Can the two central images of Poland during World War II—a country of heroes and a country of collaborators—ever be combined?
Two decades ago, nearly one-sixth of the population was forcibly expelled. How did King Wangchuck escape any real censure?
The impact of climate change on developing countries has so far been devestating, and stands to get only worse.
Climate change is not just "bad weather." In fact, it fuels ethnic strife, religious violence and resource wars.
Since the US government prosecuted Nazi war crimes, there have been no criminal prosecutions of genocide here in America—until now.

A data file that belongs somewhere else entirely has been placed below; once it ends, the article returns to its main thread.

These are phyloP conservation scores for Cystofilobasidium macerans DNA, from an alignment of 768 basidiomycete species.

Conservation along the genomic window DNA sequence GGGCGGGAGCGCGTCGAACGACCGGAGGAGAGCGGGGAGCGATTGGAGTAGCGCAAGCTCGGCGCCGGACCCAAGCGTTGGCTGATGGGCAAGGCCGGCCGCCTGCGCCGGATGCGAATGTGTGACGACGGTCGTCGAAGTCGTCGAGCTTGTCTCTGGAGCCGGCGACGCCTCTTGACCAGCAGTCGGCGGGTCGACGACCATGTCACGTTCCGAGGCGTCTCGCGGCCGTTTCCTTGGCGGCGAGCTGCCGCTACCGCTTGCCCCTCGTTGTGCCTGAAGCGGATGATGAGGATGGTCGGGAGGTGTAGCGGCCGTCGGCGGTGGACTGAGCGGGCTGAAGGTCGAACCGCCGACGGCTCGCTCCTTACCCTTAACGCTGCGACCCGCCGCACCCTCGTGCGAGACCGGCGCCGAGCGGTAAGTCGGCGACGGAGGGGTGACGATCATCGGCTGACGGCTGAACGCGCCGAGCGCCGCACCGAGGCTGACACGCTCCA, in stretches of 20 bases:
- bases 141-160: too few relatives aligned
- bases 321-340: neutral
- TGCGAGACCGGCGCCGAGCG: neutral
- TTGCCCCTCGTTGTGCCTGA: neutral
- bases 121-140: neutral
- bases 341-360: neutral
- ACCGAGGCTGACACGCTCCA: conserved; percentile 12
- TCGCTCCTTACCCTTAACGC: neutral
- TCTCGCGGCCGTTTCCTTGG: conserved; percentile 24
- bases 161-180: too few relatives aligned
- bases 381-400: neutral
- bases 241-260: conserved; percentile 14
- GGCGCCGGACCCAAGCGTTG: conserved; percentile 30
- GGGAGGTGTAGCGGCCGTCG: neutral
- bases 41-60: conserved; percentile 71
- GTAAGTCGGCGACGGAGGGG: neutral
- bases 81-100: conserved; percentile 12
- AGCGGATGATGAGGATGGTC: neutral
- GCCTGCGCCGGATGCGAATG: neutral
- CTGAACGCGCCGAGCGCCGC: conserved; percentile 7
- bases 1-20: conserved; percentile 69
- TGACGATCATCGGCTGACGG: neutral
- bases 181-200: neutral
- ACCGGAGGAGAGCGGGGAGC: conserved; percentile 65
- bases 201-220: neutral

Paul Kagame has been praised for leading Rwanda’s recovery after the 1994 genocide. But his image has become increasingly tarnished, with reports of political repression now joined by a UN human rights report accusing his own government of carrying out mass slaughter in neighboring Congo.
Without accountability and adequate support for the victims of sexual violence during the Bosnian war, ethnic fault lines could deepen.
Recent war crimes charges against the Sudanese president reveal the rights-based politics of the world's "new humanitarian order."
Radovan Karadzic, captured after twelve years on the run, possessed extraordinary levels of intellect, cruelty and power. And power wielded in a time of war comes at great price, which he is about to pay.
From the archive: A book by a former ICTY official offers a vivid insider's account of realpolitik at the Milosevic trial.